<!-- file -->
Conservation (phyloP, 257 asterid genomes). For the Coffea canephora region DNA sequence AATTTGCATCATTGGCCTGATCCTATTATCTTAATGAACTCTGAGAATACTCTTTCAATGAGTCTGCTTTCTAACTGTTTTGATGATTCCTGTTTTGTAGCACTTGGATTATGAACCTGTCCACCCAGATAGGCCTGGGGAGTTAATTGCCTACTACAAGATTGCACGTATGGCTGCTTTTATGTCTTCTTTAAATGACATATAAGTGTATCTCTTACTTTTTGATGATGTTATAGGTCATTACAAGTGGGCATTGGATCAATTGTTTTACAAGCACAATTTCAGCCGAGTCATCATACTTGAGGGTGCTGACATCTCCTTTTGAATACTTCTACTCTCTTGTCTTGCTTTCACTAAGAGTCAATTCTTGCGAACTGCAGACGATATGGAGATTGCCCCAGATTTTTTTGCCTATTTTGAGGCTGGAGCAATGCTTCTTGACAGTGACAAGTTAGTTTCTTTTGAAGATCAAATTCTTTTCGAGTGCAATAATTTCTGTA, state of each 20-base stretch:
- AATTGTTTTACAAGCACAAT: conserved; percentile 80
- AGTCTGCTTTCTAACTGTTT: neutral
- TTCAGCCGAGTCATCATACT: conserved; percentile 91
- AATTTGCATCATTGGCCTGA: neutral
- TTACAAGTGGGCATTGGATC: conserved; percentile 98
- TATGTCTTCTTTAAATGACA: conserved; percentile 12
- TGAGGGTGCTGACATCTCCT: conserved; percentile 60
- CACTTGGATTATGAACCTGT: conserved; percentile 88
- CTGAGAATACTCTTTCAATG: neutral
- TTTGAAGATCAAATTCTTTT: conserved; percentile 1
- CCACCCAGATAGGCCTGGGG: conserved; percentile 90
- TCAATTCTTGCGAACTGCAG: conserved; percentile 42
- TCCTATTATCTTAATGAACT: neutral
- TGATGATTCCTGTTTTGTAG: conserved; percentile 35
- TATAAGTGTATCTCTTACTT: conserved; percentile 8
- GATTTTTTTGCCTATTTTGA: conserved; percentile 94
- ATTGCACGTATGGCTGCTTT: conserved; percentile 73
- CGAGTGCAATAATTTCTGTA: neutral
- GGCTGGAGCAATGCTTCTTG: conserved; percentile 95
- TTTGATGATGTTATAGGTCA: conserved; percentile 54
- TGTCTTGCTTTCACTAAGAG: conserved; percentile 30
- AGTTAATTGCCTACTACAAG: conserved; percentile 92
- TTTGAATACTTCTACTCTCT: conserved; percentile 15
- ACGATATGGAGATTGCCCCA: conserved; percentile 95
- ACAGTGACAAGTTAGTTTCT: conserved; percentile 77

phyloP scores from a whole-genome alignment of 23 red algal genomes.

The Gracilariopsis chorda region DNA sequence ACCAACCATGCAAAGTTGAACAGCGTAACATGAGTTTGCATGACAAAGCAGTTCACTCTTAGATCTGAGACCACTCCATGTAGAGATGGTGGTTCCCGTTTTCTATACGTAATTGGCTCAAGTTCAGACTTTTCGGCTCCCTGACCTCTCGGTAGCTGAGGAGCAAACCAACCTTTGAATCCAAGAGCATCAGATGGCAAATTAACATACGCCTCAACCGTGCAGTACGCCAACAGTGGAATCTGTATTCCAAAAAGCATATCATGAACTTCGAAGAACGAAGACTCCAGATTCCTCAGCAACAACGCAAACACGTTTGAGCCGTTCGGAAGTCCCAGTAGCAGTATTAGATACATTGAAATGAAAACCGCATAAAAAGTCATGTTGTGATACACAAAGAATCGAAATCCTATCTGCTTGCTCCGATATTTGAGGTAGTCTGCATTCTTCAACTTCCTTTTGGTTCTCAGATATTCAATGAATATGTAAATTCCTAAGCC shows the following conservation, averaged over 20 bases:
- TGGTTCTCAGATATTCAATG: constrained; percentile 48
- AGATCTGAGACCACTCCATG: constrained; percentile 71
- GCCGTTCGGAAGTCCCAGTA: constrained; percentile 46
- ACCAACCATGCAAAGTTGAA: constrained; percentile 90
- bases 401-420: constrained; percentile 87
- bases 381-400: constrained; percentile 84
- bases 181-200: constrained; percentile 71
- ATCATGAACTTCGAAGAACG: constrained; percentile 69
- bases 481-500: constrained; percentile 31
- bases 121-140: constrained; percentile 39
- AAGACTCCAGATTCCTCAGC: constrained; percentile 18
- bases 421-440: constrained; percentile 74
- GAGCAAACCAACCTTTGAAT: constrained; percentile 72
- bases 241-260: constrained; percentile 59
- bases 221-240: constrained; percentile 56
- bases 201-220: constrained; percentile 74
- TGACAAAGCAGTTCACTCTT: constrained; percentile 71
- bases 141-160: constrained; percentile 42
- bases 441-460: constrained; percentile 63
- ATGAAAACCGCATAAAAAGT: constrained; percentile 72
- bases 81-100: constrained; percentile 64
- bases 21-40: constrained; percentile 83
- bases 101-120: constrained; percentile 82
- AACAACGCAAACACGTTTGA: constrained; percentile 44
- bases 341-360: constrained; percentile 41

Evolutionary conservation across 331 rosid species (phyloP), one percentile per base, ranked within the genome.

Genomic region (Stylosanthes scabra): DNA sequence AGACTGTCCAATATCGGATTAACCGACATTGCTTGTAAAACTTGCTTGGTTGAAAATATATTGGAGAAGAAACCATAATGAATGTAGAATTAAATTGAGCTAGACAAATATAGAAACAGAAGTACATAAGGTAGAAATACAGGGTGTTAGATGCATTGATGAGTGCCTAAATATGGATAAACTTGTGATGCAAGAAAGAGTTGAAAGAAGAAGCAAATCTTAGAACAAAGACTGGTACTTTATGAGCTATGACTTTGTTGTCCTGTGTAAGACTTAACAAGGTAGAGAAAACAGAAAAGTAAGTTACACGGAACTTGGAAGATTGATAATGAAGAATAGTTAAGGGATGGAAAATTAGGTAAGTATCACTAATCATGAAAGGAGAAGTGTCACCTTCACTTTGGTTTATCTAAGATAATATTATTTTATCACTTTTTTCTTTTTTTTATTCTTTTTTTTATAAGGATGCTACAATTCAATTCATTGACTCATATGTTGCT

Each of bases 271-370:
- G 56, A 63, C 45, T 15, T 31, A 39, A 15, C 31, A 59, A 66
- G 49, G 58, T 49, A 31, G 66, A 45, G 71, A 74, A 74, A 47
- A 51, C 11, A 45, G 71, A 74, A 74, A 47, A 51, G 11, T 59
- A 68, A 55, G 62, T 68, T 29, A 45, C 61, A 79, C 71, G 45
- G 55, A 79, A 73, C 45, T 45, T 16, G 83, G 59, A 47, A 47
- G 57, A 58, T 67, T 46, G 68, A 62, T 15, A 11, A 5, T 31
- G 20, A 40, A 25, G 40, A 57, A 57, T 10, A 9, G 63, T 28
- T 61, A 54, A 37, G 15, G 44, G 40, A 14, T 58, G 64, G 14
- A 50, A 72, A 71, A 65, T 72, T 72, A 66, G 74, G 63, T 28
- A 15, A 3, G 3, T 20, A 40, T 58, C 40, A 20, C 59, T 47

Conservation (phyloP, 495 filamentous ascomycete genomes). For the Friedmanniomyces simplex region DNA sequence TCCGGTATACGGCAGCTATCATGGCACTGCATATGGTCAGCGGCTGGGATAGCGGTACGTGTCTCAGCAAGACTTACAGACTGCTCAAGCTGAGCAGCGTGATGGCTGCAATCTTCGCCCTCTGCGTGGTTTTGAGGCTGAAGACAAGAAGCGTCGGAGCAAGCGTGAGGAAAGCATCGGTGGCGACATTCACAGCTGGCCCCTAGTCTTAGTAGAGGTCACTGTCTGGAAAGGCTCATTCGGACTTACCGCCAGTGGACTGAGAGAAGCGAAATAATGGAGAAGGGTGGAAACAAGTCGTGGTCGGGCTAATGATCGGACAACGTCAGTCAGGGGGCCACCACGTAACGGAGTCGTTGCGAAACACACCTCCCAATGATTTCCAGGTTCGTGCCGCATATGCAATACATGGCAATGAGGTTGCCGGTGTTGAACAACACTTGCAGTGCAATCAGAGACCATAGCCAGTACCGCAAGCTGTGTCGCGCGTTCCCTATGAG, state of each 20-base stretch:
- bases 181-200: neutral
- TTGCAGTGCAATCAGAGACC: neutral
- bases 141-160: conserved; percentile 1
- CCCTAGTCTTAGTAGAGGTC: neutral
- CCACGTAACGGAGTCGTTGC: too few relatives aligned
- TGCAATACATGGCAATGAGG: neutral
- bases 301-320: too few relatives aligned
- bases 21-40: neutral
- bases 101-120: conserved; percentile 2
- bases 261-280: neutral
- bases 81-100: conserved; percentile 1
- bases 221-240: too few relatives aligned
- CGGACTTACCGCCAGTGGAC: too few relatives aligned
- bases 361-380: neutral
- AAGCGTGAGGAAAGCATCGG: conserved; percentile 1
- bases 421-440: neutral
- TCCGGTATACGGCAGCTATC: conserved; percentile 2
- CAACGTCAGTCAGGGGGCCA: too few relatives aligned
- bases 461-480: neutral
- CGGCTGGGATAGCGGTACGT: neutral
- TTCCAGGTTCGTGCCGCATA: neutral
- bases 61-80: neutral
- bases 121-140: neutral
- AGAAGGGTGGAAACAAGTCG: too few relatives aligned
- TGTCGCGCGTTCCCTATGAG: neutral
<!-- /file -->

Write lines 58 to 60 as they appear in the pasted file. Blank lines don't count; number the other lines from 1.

- G 49, G 58, T 49, A 31, G 66, A 45, G 71, A 74, A 74, A 47
- A 51, C 11, A 45, G 71, A 74, A 74, A 47, A 51, G 11, T 59
- A 68, A 55, G 62, T 68, T 29, A 45, C 61, A 79, C 71, G 45